Many kids ramped up their tech use during the two-week school vacation last month. In only three weeks, they will be out of school again for a week. If kids already have difficulty limiting technology, how can parents manage this during the upcoming break when kids will have more idle time?
On average, children use technology seven hours a day, but what about when they are snowed in, or it’s too cold to do anything, or the novelty of new toys makes them even more addictive? If you are a parent who is wondering about your choices for allowing tech in your house, you’re not alone. What’s the alternative, you may ask? It’s not realistic to limit all tech — even kids over 6 are exposed in school through computer learning games, technology class and reading e-books on classroom Nooks. And now that it’s winter, parents have the additional challenge of keeping kids busy during the snowy, cold winter, when kids are really apt to use technology, not seven hours a day, but 24/7. On snow days especially, children may argue that gaming, Skyping or using FaceTime, or using the video app Snapchat are the only way they can communicate with their friends. Parents need to be prepared.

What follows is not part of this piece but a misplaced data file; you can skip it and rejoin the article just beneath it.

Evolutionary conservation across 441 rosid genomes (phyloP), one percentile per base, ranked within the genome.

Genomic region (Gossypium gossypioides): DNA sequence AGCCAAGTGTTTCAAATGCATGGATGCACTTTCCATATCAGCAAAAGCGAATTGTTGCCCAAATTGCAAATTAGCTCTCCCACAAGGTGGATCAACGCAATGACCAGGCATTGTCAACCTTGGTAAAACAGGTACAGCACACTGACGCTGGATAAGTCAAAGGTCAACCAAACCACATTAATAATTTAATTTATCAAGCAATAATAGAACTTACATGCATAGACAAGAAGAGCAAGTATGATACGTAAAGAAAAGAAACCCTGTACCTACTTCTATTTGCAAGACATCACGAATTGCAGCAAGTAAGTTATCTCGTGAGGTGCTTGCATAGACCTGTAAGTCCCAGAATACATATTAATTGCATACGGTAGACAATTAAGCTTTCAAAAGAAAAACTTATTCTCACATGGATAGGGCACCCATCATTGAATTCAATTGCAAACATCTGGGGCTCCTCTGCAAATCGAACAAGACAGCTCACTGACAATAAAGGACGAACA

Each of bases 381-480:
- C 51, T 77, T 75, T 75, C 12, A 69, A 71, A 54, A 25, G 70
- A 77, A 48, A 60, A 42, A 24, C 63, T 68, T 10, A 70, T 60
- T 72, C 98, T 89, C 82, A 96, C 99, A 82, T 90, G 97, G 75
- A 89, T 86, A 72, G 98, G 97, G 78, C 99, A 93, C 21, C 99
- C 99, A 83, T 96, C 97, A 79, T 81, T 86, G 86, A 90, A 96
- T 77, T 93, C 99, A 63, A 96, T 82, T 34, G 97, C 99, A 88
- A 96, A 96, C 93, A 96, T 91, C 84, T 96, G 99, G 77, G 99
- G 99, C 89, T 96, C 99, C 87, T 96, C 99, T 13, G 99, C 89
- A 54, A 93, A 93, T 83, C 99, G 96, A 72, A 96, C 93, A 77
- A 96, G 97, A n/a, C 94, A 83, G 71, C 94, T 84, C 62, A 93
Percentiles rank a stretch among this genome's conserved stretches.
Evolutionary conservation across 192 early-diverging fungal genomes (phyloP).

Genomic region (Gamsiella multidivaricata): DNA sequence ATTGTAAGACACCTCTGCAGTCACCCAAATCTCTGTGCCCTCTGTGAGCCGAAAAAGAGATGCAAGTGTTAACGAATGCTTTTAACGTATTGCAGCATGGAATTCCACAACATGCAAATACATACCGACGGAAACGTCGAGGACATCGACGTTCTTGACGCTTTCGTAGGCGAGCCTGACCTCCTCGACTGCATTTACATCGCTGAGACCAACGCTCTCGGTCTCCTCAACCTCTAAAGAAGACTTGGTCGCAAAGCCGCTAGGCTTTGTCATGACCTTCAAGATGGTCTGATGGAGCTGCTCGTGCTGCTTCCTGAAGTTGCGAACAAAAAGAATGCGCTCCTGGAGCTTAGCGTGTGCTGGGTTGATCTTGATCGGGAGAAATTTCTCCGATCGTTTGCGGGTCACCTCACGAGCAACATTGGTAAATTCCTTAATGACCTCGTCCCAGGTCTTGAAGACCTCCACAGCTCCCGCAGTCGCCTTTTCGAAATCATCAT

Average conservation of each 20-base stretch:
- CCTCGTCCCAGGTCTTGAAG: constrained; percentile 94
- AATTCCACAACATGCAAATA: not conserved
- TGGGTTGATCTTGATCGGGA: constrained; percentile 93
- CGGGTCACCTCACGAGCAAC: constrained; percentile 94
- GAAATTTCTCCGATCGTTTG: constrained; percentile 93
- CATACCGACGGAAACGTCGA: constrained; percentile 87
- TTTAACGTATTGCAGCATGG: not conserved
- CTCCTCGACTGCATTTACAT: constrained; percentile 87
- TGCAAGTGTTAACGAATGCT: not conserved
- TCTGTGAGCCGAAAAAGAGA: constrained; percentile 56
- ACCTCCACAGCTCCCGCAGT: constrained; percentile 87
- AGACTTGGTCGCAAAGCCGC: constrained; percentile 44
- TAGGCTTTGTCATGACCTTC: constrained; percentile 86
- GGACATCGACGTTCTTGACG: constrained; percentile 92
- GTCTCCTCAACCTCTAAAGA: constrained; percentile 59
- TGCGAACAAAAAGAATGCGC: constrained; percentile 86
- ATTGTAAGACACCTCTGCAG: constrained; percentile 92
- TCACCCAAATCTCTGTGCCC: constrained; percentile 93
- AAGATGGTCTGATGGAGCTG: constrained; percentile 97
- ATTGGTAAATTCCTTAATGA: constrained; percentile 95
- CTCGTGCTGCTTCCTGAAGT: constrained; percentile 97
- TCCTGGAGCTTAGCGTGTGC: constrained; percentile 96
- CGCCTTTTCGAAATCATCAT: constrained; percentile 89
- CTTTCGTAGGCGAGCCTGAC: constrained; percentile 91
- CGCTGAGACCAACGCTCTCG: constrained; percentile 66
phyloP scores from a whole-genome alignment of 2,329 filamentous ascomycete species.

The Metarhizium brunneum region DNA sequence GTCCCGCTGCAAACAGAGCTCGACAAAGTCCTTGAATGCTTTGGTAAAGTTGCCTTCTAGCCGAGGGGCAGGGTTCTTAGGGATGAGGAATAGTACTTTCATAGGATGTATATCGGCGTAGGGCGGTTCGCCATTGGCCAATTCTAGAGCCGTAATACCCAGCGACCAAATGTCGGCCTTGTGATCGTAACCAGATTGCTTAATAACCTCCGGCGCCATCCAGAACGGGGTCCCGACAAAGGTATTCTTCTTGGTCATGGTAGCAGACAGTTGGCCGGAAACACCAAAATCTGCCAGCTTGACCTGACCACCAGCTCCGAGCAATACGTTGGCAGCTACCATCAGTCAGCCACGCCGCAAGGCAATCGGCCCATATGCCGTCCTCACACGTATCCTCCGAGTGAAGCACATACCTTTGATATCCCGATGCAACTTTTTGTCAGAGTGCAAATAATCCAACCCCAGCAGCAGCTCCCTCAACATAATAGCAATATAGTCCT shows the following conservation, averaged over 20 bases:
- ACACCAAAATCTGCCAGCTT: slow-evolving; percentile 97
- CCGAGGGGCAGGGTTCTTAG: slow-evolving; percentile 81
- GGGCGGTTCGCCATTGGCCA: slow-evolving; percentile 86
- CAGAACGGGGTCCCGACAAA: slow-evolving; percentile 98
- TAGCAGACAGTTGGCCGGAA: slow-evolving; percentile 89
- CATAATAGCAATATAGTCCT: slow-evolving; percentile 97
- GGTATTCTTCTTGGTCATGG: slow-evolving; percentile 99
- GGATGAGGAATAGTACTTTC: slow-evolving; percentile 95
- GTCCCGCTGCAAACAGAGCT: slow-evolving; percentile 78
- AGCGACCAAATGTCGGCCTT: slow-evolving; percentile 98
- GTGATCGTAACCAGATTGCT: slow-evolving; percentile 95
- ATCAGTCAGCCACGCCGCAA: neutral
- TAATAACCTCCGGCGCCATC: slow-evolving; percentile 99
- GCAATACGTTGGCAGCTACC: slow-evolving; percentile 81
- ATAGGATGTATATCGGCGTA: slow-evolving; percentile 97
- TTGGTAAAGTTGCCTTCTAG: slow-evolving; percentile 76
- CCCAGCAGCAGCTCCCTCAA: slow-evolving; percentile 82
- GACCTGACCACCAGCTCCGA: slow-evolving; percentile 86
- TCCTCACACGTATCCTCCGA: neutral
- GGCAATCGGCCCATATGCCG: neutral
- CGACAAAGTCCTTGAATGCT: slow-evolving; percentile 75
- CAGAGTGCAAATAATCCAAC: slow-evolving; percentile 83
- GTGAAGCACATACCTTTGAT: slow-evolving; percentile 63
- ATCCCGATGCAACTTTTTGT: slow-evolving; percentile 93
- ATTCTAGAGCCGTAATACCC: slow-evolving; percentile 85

What is realistic in terms of curbing technology in kids?
Ask yourself how good you are at setting limits. I’m very good at limit-setting, but even I struggle with tech. For me, winter is a time when it’s more difficult to get the kids out. I hear, “What else can we do?” and see the big eyes yearning just to “be on tech with my friends.”
Rehearse your plan and enlist the support of other like-minded adults to help you stick by your plan when you feel worn out or at risk of backing down. Waffling will only reinforce that you are a pushover when it comes to setting tech limits.